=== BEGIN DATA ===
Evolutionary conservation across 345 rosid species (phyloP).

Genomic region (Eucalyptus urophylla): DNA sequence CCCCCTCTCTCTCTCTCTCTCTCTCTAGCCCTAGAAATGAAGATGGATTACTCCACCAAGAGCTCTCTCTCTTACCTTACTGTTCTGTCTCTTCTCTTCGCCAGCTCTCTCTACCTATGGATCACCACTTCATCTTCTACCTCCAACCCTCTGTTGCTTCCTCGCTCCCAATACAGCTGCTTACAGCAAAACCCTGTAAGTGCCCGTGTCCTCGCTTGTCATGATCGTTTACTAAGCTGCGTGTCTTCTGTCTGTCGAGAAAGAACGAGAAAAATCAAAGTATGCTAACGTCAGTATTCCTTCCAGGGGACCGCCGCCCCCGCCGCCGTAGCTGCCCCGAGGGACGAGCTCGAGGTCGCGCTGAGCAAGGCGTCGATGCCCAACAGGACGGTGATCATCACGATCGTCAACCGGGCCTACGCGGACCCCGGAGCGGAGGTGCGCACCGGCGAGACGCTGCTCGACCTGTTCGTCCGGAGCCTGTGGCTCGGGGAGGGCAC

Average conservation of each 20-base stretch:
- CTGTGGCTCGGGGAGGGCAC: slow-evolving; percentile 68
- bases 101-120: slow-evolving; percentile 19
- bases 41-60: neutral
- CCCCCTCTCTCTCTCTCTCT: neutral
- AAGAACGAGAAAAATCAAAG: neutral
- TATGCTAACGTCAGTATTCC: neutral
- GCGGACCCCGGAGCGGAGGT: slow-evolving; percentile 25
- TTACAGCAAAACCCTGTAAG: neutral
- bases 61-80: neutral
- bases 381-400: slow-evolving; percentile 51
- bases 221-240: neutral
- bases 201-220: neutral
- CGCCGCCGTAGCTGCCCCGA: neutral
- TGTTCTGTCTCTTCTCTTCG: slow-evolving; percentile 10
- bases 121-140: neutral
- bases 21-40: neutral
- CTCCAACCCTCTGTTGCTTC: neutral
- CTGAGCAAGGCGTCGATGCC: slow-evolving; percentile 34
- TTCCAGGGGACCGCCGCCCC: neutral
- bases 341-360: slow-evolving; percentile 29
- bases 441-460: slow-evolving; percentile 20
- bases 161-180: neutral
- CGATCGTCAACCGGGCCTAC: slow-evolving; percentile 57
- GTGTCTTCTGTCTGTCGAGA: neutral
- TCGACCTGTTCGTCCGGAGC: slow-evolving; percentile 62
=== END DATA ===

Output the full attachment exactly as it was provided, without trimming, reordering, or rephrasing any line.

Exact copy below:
Evolutionary conservation across 345 rosid species (phyloP).

Genomic region (Eucalyptus urophylla): DNA sequence CCCCCTCTCTCTCTCTCTCTCTCTCTAGCCCTAGAAATGAAGATGGATTACTCCACCAAGAGCTCTCTCTCTTACCTTACTGTTCTGTCTCTTCTCTTCGCCAGCTCTCTCTACCTATGGATCACCACTTCATCTTCTACCTCCAACCCTCTGTTGCTTCCTCGCTCCCAATACAGCTGCTTACAGCAAAACCCTGTAAGTGCCCGTGTCCTCGCTTGTCATGATCGTTTACTAAGCTGCGTGTCTTCTGTCTGTCGAGAAAGAACGAGAAAAATCAAAGTATGCTAACGTCAGTATTCCTTCCAGGGGACCGCCGCCCCCGCCGCCGTAGCTGCCCCGAGGGACGAGCTCGAGGTCGCGCTGAGCAAGGCGTCGATGCCCAACAGGACGGTGATCATCACGATCGTCAACCGGGCCTACGCGGACCCCGGAGCGGAGGTGCGCACCGGCGAGACGCTGCTCGACCTGTTCGTCCGGAGCCTGTGGCTCGGGGAGGGCAC

Average conservation of each 20-base stretch:
- CTGTGGCTCGGGGAGGGCAC: slow-evolving; percentile 68
- bases 101-120: slow-evolving; percentile 19
- bases 41-60: neutral
- CCCCCTCTCTCTCTCTCTCT: neutral
- AAGAACGAGAAAAATCAAAG: neutral
- TATGCTAACGTCAGTATTCC: neutral
- GCGGACCCCGGAGCGGAGGT: slow-evolving; percentile 25
- TTACAGCAAAACCCTGTAAG: neutral
- bases 61-80: neutral
- bases 381-400: slow-evolving; percentile 51
- bases 221-240: neutral
- bases 201-220: neutral
- CGCCGCCGTAGCTGCCCCGA: neutral
- TGTTCTGTCTCTTCTCTTCG: slow-evolving; percentile 10
- bases 121-140: neutral
- bases 21-40: neutral
- CTCCAACCCTCTGTTGCTTC: neutral
- CTGAGCAAGGCGTCGATGCC: slow-evolving; percentile 34
- TTCCAGGGGACCGCCGCCCC: neutral
- bases 341-360: slow-evolving; percentile 29
- bases 441-460: slow-evolving; percentile 20
- bases 161-180: neutral
- CGATCGTCAACCGGGCCTAC: slow-evolving; percentile 57
- GTGTCTTCTGTCTGTCGAGA: neutral
- TCGACCTGTTCGTCCGGAGC: slow-evolving; percentile 62